That's five days and six starts where the Red Sox never had a chance. Want to know why 2019 has unfolded in such a disappointing fashion?

There's your answer.
 

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Going, going, gone? Red Sox in danger of losing every single one of us by September

Going, going, gone? Red Sox in danger of losing every single one of us by September

NEW YORK - The will to care about the 2019 Red Sox is slipping away as inexorably as a toddler's last lead-lidded blink before bedtime.

However encouraged Red Sox fans felt last weekend after watching their team take five of six from the Rays and Yankees, they're in grave danger of tumbling over the precipice and into an abyss of apathy.

Friday night brought more misery in the form of a perfunctory 4-2 loss to the Yankees that included one inning of action and eight innings of inevitability. The Red Sox raced to a 2-0 lead, watched Eduardo Rodriguez give it right back with a first-inning grand slam and that was the end of that.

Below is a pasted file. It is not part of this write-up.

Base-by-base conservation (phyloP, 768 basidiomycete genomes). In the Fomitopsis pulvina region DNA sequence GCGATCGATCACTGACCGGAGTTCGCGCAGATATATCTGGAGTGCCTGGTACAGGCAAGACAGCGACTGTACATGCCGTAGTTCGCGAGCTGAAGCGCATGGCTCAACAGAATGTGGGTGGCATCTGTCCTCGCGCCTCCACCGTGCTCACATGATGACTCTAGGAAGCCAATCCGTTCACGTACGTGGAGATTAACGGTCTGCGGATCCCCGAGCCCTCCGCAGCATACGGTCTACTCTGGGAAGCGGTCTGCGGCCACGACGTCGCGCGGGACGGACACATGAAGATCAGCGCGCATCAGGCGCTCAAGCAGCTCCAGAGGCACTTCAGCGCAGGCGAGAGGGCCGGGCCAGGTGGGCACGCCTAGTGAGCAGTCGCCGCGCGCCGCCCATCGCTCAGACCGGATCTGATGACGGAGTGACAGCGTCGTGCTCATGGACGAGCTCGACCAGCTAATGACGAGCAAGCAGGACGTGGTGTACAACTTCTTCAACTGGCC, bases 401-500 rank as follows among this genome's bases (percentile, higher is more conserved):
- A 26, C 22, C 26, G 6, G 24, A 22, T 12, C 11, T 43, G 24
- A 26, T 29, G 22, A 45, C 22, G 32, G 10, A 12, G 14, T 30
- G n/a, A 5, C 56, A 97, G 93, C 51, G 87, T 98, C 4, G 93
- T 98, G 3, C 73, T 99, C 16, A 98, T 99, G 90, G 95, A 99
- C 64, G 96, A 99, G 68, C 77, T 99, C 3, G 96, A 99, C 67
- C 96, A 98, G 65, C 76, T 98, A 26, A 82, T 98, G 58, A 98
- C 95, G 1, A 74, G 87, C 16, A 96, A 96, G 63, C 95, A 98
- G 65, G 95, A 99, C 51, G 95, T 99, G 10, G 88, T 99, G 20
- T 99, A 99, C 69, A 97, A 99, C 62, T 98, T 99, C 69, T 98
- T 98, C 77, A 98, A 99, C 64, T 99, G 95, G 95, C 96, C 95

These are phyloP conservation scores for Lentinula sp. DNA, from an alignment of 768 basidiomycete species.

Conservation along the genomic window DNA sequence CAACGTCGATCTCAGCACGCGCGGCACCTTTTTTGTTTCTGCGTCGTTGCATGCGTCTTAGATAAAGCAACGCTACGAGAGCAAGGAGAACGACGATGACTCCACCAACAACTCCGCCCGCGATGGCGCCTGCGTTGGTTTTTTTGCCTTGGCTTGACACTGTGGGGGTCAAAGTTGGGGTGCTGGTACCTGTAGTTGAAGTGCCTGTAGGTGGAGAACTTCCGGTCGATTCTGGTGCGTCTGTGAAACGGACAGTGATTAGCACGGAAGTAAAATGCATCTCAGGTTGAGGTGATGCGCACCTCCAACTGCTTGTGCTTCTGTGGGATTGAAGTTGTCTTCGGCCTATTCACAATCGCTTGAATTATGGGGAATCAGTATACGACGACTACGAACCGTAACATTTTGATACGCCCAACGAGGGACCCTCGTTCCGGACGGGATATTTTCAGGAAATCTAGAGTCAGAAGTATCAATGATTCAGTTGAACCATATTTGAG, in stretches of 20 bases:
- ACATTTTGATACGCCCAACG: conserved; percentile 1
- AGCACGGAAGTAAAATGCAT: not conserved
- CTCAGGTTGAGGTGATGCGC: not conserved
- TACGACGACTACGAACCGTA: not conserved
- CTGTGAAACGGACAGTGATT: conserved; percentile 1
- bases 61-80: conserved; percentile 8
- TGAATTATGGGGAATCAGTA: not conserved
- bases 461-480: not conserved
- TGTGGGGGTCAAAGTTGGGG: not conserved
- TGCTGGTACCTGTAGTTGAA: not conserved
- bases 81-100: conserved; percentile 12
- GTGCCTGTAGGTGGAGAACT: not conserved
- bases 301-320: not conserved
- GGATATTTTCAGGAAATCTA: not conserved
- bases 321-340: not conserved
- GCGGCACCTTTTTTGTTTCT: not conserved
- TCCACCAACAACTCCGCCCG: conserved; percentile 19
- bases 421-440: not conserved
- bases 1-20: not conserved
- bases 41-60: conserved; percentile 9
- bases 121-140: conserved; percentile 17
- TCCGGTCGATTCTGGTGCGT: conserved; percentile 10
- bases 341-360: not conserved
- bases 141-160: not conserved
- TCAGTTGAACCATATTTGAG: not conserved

Like one of those videos of slow-motion destruction when a car loses its brakes on an icy hill and just casually drifts into every mailbox, tree, and Toyota Celica until slamming into a parked dump truck, it feels like the Red Sox have begun their slide to irrelevance and there's nothing we can do to stop it except watch and hope no one gets hurt.

The team's fifth loss in a row just reinforced the notion that when the story of this season is written -- not that anyone will necessarily care to read it -- the tipping point will end up being the July 31 trade deadline and the too-honest press conference Dave Dombrowski conducted in its actionless aftermath.

If the jaws of fans and media dropped when he admitted that the Red Sox weren't close enough to contention to sacrifice pieces of the future for short-term fixes, imagine the reaction of the players. They had basically just been told they were on their own.

The ensuing uneasiness caused manager Alex Cora to make a rare public misstep of his own, when he said he'd be calling a meeting to address the final two months and the challenge that awaits. The meeting was news to his players, who still knew nothing of it on Friday afternoon beyond what they'd read in the media, which led to Cora backtracking more purposefully than Danny Torrance in The Shining and sounding considerably frazzled in the process.